How to set up a not-for-profit company

Written by David McDonald.

I was recently asked while watching my son play soccer if I knew how to set up a not-for-profit. After 9 years on the board of the Fremantle Foundation, I was able to answer that question.

The answer depends upon the type of legal structure you wish to use but a common structure that I would recommend is that of:

  1. A company limited by guarantee, which can be acquired from a provider of shelf companies;
  2. Adopt the model constitution as provided by the Australian Charities and Not for Profits Commission:;
  3. If you wish to create a public ancillary fund then a model trust deed is available at the ATO website:
  4. Justice Connect provides a guide for directors and officeholders running a charitable company limited by guarantee:

If you are considering setting up a public ancillary fund I recommend that you consider contacting Dylan Smith ([email protected]) at the Fremantle Foundation ( to consider whether a named fund within the Fremantle Foundation would suit your purposes better than establishing a new stand-alone public ancillary fund and having to comply with the obligations imposed upon the directors of the trustee company as set out in guide prepared by Justice Connect.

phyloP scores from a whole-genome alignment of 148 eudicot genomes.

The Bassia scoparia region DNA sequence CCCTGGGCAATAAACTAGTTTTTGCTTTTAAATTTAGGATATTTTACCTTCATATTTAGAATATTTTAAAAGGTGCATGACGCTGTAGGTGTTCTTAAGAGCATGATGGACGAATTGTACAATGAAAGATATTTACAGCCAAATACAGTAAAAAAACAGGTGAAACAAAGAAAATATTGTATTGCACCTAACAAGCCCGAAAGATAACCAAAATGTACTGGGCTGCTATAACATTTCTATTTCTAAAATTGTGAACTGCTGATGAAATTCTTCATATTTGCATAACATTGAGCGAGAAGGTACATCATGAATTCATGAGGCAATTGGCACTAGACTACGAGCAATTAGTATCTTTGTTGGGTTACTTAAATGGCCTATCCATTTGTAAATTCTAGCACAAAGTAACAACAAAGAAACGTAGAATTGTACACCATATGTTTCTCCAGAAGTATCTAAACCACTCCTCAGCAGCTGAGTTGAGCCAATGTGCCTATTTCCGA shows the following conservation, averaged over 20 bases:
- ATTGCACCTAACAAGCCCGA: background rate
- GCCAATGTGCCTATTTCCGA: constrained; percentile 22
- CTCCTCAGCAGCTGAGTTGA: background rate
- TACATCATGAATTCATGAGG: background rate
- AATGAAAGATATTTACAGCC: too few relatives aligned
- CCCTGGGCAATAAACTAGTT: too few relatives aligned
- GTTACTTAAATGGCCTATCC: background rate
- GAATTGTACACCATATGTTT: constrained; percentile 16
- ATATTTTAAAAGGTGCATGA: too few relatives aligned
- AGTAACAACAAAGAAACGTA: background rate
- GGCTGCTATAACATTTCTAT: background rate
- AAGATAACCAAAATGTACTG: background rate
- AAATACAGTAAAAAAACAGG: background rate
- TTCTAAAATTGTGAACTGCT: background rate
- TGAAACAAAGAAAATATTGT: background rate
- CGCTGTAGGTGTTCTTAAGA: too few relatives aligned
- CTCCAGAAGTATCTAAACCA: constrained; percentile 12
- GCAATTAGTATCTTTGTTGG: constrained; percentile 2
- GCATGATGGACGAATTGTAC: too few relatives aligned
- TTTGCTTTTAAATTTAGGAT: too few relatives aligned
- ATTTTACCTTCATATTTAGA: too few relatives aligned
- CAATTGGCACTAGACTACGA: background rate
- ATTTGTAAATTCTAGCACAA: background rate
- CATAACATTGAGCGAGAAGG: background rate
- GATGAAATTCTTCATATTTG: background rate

What to Know When Buying An Existing Business

If you are thinking about a new venture, expanding an existing business or entering a new market, one option you might consider is to buy an established business. There are advantages and disadvantages when buying an existing business compared with starting your own....

What Happens If Executors of a Will Disagree

When someone dies, their assets are usually distributed according to their will. The person responsible for managing and distributing these assets is the “executor” of the deceased estate. In some cases, a will appoints more than one person to act as executor, and...

What to do if you can’t find your trust deed

Losing a trust deed is not something anyone plans to do. Not only is a lost trust deed inconvenient it can also have serious consequences. Even if the trust can continue operating, without having the trust deed to reference it may be very difficult, if not impossible,...